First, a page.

post #10 of 13
Nhlinecook there are a lot of great restaurants in NH especially on the seacoast. I have a lot of friends in the area and if you're still looking p.m. And we can chat.
post #11 of 13

Try to find some other job...working like that is a sign that you agree with that...even if you are not...!!!


post #12 of 13

Just call the health inspector and inform them of the situation. This is more than just laziness he could make someone very sick or possibly kill them depending on the kitchen. As a chef and moral human being it shouldn't matter whether your employed there or not if you see something wrong take action with the owners first but personally I would call the health inspector to get the issue resolved immediately.

post #13 of 13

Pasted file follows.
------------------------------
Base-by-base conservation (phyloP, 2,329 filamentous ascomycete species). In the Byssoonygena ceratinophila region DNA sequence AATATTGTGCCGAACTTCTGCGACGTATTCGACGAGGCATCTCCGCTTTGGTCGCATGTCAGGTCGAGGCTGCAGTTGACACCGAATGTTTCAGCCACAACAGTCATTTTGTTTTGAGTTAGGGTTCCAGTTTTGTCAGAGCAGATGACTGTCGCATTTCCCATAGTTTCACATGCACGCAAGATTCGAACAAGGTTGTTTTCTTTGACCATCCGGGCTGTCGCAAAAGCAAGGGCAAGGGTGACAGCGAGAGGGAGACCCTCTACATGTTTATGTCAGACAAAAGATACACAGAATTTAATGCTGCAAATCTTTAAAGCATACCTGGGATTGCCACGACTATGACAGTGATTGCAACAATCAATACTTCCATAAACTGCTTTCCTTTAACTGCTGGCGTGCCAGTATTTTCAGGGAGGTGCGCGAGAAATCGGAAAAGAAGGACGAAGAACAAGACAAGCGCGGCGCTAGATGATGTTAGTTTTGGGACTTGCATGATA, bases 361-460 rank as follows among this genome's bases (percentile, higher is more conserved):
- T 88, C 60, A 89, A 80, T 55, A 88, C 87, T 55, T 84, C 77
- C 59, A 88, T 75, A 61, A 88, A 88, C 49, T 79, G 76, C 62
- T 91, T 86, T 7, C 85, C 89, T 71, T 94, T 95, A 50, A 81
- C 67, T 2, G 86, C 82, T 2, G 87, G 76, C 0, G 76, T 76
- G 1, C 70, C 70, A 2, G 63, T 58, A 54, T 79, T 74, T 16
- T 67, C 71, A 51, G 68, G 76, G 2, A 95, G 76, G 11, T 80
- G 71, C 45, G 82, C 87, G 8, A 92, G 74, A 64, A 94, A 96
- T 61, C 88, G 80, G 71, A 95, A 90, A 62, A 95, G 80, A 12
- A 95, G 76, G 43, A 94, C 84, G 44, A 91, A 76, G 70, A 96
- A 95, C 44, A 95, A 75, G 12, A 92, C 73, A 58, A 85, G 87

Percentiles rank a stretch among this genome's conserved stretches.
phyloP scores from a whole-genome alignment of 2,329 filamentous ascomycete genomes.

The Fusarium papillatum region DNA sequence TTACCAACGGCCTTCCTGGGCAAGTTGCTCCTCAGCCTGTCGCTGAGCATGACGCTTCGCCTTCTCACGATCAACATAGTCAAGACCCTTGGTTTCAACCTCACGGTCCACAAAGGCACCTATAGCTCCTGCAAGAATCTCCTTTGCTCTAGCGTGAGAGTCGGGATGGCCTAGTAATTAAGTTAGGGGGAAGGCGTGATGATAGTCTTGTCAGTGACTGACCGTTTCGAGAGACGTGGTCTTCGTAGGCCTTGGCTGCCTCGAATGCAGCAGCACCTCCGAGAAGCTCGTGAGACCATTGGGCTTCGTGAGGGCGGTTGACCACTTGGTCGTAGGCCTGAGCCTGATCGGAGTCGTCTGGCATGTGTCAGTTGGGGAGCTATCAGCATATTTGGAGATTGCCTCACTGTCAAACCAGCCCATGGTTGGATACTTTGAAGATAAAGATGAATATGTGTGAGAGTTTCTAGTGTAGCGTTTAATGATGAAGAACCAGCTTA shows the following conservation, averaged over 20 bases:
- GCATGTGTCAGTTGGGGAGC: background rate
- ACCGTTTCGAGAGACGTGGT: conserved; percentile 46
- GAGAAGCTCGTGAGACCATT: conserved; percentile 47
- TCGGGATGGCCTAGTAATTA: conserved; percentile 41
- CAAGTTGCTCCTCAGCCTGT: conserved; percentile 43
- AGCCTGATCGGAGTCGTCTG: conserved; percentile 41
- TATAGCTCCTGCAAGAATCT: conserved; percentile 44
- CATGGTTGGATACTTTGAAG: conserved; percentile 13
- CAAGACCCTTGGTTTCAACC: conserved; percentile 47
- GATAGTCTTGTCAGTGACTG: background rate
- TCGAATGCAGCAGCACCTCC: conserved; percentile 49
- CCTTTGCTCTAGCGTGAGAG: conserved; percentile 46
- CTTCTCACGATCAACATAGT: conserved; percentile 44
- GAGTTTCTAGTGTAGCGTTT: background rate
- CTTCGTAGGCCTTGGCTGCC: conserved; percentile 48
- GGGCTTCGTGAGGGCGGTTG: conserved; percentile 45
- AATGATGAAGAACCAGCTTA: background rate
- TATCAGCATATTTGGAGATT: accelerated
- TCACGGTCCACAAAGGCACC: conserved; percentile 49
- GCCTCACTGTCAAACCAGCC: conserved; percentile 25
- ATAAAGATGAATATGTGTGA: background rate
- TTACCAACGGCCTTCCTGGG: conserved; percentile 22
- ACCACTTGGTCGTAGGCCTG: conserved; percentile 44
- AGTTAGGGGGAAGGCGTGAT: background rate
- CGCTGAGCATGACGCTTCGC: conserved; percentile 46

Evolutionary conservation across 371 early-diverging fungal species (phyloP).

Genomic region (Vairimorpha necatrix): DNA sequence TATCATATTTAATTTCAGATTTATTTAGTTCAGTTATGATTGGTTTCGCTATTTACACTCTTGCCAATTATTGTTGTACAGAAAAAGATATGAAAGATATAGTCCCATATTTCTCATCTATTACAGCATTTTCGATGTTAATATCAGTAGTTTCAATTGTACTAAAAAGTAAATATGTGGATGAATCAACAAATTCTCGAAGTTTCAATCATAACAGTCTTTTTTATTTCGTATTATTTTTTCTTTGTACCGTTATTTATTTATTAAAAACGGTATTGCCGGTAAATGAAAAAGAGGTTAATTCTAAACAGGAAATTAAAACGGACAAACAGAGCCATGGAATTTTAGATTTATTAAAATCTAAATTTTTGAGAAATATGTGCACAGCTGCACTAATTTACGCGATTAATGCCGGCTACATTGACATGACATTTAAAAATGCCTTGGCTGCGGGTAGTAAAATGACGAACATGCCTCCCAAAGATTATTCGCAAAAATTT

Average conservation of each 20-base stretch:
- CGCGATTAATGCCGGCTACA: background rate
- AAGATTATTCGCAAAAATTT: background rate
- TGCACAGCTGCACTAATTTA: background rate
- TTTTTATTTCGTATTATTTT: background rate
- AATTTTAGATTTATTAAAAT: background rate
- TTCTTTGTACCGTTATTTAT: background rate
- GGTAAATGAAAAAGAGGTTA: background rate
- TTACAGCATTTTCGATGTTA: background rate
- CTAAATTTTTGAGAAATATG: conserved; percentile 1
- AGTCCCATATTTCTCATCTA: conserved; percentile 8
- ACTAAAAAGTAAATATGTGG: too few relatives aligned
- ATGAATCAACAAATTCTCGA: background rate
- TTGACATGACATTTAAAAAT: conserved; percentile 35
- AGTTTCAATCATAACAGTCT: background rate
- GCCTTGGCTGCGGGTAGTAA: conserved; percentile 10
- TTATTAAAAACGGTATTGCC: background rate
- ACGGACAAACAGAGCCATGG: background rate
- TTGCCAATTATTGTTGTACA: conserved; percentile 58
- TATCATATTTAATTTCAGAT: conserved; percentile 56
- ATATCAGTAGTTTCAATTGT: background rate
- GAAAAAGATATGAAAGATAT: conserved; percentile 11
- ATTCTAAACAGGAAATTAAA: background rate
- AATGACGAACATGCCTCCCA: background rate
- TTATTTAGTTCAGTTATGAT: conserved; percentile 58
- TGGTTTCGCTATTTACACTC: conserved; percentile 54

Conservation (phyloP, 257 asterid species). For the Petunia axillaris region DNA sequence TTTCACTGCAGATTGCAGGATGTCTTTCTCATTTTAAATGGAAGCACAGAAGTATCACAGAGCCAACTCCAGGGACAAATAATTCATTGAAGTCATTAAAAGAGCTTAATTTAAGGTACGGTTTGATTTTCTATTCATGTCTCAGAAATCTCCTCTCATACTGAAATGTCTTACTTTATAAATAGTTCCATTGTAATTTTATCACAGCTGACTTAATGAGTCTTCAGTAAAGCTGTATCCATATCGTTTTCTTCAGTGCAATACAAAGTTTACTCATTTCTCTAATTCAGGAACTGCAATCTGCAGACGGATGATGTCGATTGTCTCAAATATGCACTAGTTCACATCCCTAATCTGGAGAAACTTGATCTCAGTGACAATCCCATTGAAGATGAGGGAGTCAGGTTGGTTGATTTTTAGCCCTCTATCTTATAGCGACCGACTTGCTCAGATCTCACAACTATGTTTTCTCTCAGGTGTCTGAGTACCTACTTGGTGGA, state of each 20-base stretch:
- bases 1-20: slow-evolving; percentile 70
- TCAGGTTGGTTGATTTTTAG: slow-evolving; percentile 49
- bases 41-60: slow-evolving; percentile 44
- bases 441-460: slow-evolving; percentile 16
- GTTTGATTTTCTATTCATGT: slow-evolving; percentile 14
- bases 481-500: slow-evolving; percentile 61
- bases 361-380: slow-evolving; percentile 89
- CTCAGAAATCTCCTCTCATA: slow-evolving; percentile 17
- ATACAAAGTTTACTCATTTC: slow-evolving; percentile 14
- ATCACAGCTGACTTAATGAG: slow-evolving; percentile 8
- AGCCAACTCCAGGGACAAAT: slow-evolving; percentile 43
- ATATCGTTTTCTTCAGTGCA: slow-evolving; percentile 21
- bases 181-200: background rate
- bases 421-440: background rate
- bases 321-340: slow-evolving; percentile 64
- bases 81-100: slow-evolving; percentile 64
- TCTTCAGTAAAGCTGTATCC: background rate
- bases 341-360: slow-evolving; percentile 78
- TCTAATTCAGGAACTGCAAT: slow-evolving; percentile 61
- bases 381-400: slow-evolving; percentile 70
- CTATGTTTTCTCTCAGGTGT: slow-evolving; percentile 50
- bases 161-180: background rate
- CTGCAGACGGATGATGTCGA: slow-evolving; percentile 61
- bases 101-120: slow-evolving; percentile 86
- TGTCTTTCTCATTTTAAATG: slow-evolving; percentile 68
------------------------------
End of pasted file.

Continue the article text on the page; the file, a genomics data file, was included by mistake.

wow man, i almost thought i was the only person. im in a very similar situation. i try to stick it out, and correct people in their misinformation about the way things are supposed to be done in a kitchen - after all, its not a home kitchen, its a commercial restaurant, things are done alot different. i know that staying in this place will not only drive me insane with everything that is wrong, but i fear that it will also begin affecting MY values in the kitchen and knowledge of the business. its hard to bite your tongue and not get into a fight with the owners when they dont follow safety standards, practice FIFO with RTE foods, and a number of other things that make me (as well as any other food service PROFESSIONAL) cringe. however, i have also learned that standing up and calling your boss out about things like that, will only make the situation worse. why start a fight? no. someone whos been using these unacceptable practices for so long, will never change, or ever understand what he/she is doing wrong. so i am currently in the process of getting back into a REAL kitchen, then i will hit the ground running, and inform him that i can not, and will not, continue to put my reputation at risk by working in his establishment. this is the kind of job that i have reservations about even putting on a resume. anyway, get away. as fast as possible. best of luck to you!